What was the last film you watched? v3

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quint
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Nov 22 2008 18:18

Aelita: Queen of Mars. Hilarious Soviet science fiction movie from 1922. Silent with nice martian landscapes and costumes done by the Russian constructivists. Of course there's a Union of Martian Socialist Republics by the end smile

yuda
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Nov 24 2008 02:30

Just watched "Omar Mukhtar: The Lion of the Desert" great cast, Anthony Quinn, Oliver Reed and Rod Steiger as El Duce, power acting ahoy. Odd/amusing seeing pasty brits playing Bedouin and Italians, no hiding the accents either.

Would trade again ++++

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Khawaga
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Nov 24 2008 04:40
Quote:
Just watched "Omar Mukhtar: The Lion of the Desert" great cast, Anthony Quinn, Oliver Reed and Rod Steiger as El Duce, power acting ahoy. Odd/amusing seeing pasty brits playing Bedouin and Italians, no hiding the accents either.

Was it at least filmed in Libya? Do you know if it's historically accurate? If so I might check it out.

yuda
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Nov 24 2008 06:43

Not sure how historically accurate it is, it's a decent enough movie, long by today's standard at around 2 1/2 hours

here's a link to the imdb entry: http://www.imdb.com/title/tt0081059/

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Nov 24 2008 07:12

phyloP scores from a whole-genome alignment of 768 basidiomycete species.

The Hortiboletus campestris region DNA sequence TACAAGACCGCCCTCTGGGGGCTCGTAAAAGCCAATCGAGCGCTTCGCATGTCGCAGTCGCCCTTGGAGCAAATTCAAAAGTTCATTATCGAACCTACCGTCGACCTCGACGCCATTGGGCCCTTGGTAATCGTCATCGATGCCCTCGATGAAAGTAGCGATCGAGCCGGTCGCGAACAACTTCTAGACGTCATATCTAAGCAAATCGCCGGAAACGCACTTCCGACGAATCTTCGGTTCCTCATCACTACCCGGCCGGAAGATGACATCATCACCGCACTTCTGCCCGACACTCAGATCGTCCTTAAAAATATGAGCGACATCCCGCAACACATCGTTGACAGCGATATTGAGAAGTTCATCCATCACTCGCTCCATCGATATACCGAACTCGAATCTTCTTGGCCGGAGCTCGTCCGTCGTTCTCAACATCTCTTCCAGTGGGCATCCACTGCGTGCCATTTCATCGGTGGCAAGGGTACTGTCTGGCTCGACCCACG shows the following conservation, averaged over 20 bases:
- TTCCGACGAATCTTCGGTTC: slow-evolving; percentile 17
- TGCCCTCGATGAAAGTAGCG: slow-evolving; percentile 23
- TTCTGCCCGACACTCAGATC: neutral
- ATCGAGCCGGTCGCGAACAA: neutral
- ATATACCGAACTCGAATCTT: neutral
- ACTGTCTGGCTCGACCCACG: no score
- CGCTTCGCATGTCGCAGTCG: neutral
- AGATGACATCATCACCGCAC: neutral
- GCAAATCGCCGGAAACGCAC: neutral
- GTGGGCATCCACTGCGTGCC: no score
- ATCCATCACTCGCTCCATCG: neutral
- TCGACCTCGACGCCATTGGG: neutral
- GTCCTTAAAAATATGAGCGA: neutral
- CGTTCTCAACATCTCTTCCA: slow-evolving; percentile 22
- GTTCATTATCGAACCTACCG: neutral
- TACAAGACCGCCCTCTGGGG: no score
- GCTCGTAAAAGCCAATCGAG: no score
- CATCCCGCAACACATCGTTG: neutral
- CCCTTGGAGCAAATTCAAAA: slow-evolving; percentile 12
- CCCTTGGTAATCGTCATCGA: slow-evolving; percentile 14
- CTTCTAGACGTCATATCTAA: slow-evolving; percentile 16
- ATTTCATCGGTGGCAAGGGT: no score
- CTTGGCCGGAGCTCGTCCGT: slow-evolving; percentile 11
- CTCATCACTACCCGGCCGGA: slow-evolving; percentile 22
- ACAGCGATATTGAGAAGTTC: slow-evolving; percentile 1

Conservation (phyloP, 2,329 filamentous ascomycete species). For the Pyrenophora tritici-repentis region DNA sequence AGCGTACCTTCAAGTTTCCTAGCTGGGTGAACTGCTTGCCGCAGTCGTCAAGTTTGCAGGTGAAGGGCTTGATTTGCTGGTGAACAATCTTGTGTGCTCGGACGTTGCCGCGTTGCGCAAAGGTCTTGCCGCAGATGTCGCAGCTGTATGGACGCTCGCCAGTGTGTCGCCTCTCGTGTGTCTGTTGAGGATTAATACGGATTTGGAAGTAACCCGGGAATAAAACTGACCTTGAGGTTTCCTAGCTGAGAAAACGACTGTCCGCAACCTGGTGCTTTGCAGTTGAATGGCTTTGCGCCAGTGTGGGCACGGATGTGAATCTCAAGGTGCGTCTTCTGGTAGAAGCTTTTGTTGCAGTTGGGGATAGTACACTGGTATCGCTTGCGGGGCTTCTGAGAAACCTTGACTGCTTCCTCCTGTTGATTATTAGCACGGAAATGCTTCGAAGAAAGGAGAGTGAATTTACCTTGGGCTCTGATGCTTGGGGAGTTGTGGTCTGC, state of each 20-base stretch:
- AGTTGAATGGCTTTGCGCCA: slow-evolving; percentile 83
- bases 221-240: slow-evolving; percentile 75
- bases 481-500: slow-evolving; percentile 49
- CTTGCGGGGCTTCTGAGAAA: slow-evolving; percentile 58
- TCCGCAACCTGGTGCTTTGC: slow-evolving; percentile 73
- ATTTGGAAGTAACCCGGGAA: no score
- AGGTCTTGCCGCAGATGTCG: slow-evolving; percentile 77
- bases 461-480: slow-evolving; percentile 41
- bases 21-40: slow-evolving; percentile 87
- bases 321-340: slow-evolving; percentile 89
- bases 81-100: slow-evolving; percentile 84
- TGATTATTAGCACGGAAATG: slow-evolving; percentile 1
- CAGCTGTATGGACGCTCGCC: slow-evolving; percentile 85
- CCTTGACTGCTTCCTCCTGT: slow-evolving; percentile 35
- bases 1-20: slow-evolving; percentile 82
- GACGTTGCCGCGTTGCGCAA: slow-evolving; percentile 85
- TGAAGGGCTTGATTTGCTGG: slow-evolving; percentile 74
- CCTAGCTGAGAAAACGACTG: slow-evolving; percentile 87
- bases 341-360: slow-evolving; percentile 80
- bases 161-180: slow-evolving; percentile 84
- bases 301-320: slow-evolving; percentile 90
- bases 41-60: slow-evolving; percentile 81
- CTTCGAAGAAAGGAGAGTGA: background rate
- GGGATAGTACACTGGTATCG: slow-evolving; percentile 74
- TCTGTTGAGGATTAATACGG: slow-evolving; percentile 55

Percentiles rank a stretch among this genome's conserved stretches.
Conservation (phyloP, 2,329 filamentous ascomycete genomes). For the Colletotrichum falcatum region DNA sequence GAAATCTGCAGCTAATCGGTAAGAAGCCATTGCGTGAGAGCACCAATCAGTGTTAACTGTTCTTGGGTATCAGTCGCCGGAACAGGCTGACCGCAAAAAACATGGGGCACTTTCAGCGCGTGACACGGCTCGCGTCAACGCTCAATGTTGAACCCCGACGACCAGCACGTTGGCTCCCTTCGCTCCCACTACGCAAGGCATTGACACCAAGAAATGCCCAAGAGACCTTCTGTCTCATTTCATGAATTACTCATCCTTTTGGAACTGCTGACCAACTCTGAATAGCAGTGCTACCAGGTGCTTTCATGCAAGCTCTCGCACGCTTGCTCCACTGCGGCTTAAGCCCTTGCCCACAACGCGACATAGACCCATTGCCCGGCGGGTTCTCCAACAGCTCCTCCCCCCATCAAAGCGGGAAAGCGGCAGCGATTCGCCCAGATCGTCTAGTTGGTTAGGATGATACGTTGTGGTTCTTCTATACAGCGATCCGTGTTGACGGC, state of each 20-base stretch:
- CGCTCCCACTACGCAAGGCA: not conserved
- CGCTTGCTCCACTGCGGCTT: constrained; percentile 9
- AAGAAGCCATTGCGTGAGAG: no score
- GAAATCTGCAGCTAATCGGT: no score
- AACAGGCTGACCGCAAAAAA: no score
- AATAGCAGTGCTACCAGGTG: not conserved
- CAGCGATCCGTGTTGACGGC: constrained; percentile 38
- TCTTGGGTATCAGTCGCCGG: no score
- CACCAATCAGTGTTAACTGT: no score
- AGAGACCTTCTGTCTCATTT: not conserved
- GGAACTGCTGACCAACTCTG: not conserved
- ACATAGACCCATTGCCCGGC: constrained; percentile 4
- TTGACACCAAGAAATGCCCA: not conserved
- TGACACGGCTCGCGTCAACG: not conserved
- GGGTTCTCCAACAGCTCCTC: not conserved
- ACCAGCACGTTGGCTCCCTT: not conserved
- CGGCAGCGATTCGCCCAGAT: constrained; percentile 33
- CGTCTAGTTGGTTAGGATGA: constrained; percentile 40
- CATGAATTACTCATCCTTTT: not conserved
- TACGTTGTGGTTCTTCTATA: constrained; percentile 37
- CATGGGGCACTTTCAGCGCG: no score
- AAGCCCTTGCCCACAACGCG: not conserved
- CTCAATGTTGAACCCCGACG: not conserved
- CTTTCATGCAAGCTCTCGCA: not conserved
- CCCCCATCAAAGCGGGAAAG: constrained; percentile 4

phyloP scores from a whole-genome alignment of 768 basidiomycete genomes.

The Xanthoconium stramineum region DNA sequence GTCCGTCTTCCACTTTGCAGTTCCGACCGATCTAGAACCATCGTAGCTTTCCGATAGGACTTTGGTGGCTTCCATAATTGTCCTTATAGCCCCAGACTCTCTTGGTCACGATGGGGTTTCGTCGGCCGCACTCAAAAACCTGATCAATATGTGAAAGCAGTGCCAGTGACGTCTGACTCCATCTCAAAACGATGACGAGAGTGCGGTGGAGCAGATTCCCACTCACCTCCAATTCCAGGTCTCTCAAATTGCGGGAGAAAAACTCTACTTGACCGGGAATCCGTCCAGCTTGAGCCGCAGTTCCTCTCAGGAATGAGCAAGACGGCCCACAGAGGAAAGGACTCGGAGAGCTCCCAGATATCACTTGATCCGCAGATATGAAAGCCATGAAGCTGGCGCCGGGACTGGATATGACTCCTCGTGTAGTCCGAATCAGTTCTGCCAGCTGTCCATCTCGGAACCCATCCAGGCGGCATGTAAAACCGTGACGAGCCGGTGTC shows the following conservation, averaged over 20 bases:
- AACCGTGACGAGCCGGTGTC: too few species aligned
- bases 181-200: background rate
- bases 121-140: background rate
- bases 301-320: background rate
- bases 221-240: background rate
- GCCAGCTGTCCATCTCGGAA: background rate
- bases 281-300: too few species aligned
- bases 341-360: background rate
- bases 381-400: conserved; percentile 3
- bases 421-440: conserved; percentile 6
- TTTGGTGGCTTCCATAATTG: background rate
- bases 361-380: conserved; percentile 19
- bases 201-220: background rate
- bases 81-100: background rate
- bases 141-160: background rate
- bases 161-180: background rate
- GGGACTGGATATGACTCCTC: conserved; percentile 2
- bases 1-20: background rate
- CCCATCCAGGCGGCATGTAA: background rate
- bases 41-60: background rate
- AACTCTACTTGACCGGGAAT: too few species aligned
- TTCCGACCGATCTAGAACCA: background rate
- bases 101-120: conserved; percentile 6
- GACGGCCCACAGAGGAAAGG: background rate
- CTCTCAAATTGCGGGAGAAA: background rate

Ah, so it is worth watching? Thats good news. I'd had it for about a year before I lent it to you, kept meaning to get around to watching but never had...can't even remember where I found it - possibly the animal rights op-shop in Welly...

ernie
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Dec 7 2008 17:18

Quint

Where did you see or get a copy of Aelita: Queen of Mars?

Deezer
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Dec 7 2008 21:03

Baader Meinhoff Complex. Stunning in a I felt totally stunned/in shock by the end of the film sorta way. Also depressingly I can actually, very vaguely, remember the 1977 Lufthansa plane hi-jacking sad

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jef costello
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Dec 7 2008 21:37

Spent most of the last two days rewatching the first season of The Wire.
Fuck films.

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JoeMaguire
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Dec 8 2008 00:58

Watched el orfanato, which was meh.

varlet
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Dec 8 2008 01:32

Fuck tv series.

Havent seen the baader meinhof complex but seems politically terrible, from reviews ive read, from the poster which boasts about them being 'the most notorious terrorist group of our time', and from the title which reduces a political situation and its social context to a 'complex'. Is it me or is it making silly psychological and emotional-oriented generalisations about political commitment and about the individual stories of a handful of people?
Deutschland im Herbst or Blackbox BDR may be better watch on the subject.